‘E Knows, that Eno
“They don’t know what it is, and they say afterwards ‘What is this? Why don’t we hear this more? Who are you? Where did you come from? Is there more music like this?’” – Bang On A Can guitarist Mark Stewart, quoted in the programme.
That is distantly similar to how I felt on going to see the Bang On A Can Allstars perform at Symphony Hall on Sunday the 4th. I simply don’t get the chance to hear too many modern compositions that don’t fall within the popular music bracket. If events like this happen regularly then I don’t know about them.
Five pieces made up the first half. The guitarist took to the stage alone initially, for Steve Reich’s “Electric Counterpoint.” He played and was accompanied by a recording of himself, fugueing around it in an interesting and fun way (and, now I think of it, providing an bit of a parallel to Bela Emerson’s set the previous night). The rest of the ensemble then joined him for David Lang’s “Sunray,” a piece with three distinct sections (would I call them movements? I’m not sure) that moved from very twinkly to slightly bombastic over the course of them. Two works by David Byron followed (in a different order to that suggested by the programme) – “Dark Room” (originally written to accompany a 1950s comedy programme) and “Show Him Some Lub.” The latter was possibly my favourite bit of the evening. The programme notes that Byron feels that “Things that rock usually are confessional.” Rather than some vague angst, for this he asked the players various questions about their ethnicity and background, and had them repeat the answers (but not the questions) as quasi-lyrics for the piece. And yes, it did rock. The first half finished with (Sonic Youth cohort) Thurston Moore’s “Stroking Piece #1,” by far the closest thing to the sort of act I might normally go to see – it didn’t sound that dissimilar to your typical post-rock sort of style, but done very well and with a very deft touch. The very ending of it, the way the last glowing embers were gently able to fade away after the maelstrom was the sort of thing that a lot of those sort of bands would probably love to have written themselves. (A digression: Apparently this type of thing is typical of Sonic Youth, which is interesting to me – I’ve never been that keen on anything I’ve ever heard by them, but now would like to have more of a proper look/listen. Any suggestions for where to start will be welcome).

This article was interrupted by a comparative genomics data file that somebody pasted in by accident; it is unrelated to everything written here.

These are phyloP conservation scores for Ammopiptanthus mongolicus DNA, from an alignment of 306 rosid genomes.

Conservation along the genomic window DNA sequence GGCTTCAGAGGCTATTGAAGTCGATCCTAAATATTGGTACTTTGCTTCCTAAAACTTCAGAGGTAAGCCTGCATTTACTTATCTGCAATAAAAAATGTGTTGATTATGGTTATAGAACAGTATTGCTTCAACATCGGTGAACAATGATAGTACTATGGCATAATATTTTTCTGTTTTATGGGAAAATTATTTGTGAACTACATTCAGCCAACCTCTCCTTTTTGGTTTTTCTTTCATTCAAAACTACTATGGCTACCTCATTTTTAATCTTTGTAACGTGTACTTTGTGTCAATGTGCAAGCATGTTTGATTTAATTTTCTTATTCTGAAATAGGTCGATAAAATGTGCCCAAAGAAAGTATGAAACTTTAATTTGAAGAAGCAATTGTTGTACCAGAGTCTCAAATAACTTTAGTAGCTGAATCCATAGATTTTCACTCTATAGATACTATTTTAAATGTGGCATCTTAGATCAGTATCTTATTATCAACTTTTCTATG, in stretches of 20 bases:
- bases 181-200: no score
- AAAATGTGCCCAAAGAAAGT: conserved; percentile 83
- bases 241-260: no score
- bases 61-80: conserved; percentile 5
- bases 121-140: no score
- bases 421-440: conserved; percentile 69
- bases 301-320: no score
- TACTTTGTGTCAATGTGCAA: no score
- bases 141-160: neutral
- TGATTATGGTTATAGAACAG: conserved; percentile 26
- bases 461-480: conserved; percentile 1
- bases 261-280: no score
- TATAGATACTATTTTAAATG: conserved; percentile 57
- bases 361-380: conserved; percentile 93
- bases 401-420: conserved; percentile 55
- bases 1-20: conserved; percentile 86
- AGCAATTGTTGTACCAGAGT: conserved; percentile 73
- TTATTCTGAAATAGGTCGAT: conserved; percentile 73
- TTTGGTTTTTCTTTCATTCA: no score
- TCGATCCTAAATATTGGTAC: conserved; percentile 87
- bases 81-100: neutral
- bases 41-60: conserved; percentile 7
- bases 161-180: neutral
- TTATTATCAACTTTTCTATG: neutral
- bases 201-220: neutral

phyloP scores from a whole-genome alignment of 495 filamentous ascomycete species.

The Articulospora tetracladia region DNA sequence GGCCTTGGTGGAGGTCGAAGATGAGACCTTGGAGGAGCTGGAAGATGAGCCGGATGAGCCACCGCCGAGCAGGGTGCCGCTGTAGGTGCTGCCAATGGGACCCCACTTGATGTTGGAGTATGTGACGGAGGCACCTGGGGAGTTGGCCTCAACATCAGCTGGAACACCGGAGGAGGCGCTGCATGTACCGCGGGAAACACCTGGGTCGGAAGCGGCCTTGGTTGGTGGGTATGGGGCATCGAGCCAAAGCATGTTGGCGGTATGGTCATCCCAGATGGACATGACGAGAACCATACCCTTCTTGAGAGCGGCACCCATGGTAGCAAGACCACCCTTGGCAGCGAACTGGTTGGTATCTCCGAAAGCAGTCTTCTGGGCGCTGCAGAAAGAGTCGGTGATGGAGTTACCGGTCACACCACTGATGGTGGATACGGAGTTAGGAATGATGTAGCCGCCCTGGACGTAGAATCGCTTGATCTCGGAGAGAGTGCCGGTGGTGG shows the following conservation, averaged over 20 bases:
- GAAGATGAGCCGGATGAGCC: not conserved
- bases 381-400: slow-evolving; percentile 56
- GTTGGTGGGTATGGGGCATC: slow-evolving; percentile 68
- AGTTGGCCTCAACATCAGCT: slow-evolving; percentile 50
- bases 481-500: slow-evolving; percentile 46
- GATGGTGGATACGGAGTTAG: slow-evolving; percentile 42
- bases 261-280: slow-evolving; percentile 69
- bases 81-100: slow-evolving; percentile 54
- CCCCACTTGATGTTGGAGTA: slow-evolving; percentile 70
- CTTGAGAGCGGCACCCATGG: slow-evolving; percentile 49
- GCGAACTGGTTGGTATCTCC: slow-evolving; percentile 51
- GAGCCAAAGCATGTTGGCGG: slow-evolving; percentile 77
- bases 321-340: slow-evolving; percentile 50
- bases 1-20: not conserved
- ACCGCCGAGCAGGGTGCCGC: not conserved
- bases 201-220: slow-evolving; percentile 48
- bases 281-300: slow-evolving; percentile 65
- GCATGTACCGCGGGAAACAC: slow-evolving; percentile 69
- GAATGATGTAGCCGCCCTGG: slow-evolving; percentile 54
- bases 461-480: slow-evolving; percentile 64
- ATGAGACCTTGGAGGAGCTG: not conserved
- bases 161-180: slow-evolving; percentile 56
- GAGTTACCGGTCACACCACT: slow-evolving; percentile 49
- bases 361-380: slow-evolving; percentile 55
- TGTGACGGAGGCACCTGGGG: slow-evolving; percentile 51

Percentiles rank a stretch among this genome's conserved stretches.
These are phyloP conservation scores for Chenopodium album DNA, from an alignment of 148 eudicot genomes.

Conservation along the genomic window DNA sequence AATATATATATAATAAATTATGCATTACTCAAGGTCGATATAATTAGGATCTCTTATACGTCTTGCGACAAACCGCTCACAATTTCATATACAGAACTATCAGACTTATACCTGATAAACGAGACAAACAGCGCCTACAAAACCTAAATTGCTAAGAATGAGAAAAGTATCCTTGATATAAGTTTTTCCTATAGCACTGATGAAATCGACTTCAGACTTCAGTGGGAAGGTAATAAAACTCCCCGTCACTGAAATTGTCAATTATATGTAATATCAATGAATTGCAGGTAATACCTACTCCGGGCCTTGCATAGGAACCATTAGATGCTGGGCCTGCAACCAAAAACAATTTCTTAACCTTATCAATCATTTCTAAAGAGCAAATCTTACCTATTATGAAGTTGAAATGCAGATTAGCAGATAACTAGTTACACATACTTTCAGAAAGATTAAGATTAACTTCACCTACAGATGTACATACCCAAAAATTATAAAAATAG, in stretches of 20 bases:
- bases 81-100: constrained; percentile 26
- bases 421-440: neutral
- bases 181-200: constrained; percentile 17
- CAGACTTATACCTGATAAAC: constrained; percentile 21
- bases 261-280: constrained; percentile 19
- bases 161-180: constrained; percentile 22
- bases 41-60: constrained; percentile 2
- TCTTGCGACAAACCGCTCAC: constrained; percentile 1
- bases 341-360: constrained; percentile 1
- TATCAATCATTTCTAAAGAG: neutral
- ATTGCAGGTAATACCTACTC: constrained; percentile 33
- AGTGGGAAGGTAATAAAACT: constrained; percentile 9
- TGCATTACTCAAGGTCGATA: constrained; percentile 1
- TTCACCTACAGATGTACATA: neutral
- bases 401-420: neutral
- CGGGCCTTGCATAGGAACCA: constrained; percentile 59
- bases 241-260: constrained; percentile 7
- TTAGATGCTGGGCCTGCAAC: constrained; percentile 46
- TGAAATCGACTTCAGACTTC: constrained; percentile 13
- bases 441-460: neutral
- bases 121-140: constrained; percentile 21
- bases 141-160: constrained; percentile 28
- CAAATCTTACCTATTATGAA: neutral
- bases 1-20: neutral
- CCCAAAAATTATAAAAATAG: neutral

An interval later, we had the bit used as a selling point for the evening – Brian Eno’s “Music For Airports.” They were at pains to point out that this wasn’t composed with the intention of it ever being performed in concert, and that did sort of show. Beautiful, pretty, floaty, and… prone to allowing ones attention drift while sitting there, for me at least. In all truthfulness, though, I am not the best person to be relied upon to pay close attention to anything for too long, so take that with as much of a pinch of salt as you feel is needed. I’d say I was actively unimpressed with the visuals (which didn’t follow the pattern explained in the programme anyway – not sure whether that was a result of something going wrong or not), but the music made for a very nice background to mind-wandering.
Pete Ashton’s thoughts on this are here.
~ Russ L, who was later to be suspected of refusing to share biscuits that he didn’t actually have.